Cockneys vs. Zombies Review: Simon Pegg Would be Proud

The classic zombie horde tale returns in “Cockneys vs. Zombies,” a humor filled adventure, guaranteed to bite on the cerebrum of those who have a taste for quick wit and English accents.

The bluntly titled flick is about a walking dead takeover of East London that the cast soon bumps into after an escape plan from a heist gone wrong.

This film immediately jumps into zombie mode with some terrifying looking corpses ready for human flesh. Then it changes into a comedic that creates the classic Brit humor format with a couple of passionate f-bombs clashed into bloody sarcasm.

The pace of the film makes you feel that the creators could have done, but it feels right because you don’t want to test your audience’s patience. It goes through a fast pace feel throughout the movie with a series of quick shots that can be compared to looking from your left to your right every three seconds. Later, the pace begins to slow down at the start of the zombie invasion.

This movie will make you laugh but it’s not hilarious. With that, it’s hard not to compare it to “Shaun of the Dead,” but it you’re a fan of the Simon Peg film, then the cockney incursion is definitely worth checking out. By the end of the film, you could tell that the writers wanted to create a sense of Great Britain Pride.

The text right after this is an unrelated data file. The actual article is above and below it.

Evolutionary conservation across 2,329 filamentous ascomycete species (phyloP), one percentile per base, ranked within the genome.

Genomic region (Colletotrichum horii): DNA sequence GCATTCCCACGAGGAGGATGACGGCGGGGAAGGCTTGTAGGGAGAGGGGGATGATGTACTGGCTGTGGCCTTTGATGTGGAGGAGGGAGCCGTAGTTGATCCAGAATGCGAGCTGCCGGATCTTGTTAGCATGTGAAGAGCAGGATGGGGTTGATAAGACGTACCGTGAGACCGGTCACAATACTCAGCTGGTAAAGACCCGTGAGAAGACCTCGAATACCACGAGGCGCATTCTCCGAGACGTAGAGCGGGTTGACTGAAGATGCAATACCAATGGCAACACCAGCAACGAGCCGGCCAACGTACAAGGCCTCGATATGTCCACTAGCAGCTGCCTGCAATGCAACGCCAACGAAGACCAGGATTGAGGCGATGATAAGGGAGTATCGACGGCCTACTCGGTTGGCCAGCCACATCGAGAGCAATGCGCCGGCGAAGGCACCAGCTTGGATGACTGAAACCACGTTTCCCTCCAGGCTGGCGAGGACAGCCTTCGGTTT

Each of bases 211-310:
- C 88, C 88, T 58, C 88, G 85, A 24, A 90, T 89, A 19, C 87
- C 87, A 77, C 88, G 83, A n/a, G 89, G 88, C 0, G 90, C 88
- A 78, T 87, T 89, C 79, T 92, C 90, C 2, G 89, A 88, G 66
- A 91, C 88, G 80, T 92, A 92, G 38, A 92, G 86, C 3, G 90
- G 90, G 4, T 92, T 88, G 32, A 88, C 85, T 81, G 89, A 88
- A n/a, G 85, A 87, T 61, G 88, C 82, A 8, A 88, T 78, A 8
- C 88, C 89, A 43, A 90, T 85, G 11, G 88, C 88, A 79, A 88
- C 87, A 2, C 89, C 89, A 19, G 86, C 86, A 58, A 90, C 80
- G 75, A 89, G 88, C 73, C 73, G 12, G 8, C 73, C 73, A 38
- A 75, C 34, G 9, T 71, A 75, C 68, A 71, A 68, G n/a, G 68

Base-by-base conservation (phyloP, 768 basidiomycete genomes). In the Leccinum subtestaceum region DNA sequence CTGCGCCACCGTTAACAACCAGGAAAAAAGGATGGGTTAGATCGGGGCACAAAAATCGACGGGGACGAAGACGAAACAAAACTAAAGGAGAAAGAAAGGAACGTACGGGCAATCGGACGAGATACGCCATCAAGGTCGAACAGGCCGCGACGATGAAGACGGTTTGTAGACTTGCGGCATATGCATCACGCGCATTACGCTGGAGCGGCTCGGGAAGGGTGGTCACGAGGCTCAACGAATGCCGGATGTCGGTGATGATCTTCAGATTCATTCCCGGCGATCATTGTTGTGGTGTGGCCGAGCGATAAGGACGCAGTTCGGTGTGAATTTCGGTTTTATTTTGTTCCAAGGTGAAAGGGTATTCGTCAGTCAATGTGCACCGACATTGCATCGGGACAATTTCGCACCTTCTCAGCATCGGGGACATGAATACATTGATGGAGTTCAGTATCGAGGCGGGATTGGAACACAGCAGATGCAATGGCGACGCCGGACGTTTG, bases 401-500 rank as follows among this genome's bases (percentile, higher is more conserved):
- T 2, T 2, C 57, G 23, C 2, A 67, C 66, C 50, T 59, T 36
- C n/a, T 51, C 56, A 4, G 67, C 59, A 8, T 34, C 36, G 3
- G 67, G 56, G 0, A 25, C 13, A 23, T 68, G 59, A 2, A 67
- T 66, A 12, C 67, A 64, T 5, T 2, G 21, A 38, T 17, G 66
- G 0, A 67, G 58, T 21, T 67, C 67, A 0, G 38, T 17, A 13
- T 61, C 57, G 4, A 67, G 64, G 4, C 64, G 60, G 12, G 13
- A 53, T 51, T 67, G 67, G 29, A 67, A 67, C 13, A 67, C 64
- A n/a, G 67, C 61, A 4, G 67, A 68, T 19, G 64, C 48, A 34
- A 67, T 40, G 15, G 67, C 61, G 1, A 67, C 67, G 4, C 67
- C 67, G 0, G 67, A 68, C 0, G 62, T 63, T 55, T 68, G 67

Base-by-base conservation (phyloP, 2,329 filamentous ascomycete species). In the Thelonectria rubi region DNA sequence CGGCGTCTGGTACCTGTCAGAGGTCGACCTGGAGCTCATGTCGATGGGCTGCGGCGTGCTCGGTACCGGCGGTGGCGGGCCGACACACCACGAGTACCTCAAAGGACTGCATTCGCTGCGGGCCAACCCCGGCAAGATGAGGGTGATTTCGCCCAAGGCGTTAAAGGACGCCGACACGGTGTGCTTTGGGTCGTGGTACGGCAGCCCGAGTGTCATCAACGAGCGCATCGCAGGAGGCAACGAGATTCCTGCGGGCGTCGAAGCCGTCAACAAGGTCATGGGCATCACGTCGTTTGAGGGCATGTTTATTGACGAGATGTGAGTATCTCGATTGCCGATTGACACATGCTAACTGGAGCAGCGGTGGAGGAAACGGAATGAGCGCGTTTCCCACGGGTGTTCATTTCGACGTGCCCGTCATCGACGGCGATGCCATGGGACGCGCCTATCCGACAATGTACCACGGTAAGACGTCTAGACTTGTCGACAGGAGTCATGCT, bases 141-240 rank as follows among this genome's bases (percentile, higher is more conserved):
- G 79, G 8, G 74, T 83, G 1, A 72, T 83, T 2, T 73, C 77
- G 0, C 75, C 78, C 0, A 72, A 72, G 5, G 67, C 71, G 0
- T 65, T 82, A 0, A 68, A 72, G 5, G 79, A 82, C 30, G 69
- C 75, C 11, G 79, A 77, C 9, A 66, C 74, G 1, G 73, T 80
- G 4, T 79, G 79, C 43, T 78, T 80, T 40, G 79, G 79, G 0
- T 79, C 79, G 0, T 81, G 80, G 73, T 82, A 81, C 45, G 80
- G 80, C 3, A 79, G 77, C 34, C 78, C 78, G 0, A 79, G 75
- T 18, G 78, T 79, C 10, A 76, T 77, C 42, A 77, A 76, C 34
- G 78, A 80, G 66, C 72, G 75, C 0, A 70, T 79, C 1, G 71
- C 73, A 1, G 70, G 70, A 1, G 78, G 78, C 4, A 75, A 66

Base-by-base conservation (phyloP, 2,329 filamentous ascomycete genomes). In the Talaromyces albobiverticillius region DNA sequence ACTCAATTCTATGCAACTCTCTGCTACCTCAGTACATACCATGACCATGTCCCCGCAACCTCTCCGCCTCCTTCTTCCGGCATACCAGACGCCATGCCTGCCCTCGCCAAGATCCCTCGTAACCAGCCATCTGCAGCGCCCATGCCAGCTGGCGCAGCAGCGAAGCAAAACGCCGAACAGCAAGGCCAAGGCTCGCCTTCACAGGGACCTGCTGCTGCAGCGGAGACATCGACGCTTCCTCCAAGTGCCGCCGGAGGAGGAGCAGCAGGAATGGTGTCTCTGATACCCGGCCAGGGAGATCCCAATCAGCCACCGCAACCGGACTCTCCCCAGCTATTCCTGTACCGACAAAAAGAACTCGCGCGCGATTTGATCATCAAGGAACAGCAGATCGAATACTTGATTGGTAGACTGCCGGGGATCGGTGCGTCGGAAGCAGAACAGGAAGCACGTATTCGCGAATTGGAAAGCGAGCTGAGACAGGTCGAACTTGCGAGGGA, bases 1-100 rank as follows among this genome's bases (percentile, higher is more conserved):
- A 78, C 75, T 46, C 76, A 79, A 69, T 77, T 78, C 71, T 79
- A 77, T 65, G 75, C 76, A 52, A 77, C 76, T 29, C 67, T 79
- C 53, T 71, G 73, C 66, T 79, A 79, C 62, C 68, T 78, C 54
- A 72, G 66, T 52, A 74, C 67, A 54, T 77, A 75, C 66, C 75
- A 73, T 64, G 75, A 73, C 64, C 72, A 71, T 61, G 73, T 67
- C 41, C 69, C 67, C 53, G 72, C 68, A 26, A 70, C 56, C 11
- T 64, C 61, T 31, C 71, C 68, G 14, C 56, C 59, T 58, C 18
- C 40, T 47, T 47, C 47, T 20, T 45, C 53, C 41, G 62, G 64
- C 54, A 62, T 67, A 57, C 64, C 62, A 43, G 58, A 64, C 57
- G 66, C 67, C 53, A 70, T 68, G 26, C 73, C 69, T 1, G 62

The flick’s special effects aren’t the best, with CGI looking blood splatter and street devastation, but it’s good enough to overlook because the make-up design is awesome. You’ll see mangled bodies with guts splashing out and zombies ripping apart their victim as they shriek for help. It’s just interesting to look at the undead jaw dangling half open with a blood waterfall just oozing out of their throats.

The music in this film adds to the sense of fun. The catchy zombie theme lyrics will have you tap your feet and bobbing your head like the wallflower you are. It’s definitely iPod material with UK rock band The Automatic Automatic and the silly duo of Chas and Dave supplying some tunes.

For those acquainted with British films, you’ll notice some familiar faces such as Alan Ford, Georgia King, Rasmus Hardiker, Harry Treadway, Michelle Ryan and Honor Blackman. Some have stared in American features as Ford in “Exorcist: The Beginning,” but he’s is mostly known for the tyrant mobster in Guy Ritchie’s picture, “Snatch.” He kind of portrays the same character in this zombie comedy. King is current playing a surrogate mother of a gay couple on ABC’s “The New Normal.” Hardiker has co-starred next to Danny McBride and a great ensemble cast in the 2011 comedy, “Your Highness.”

Director Matthias Hoene is fairly new to the filmmaker game, with only three titles under his belt. He has shot one TV series, “Trigger Point” and directed two movies. His first film, “Beyond the Rave” is a horror thriller shot in the UK under Hammer Film Productions in 2008.

For only his second film, Hoene does a good job of making the audience laugh out loud at his zombie apocalypse. Simon Peg would probably be satisfied with this zombie flick lookalike.

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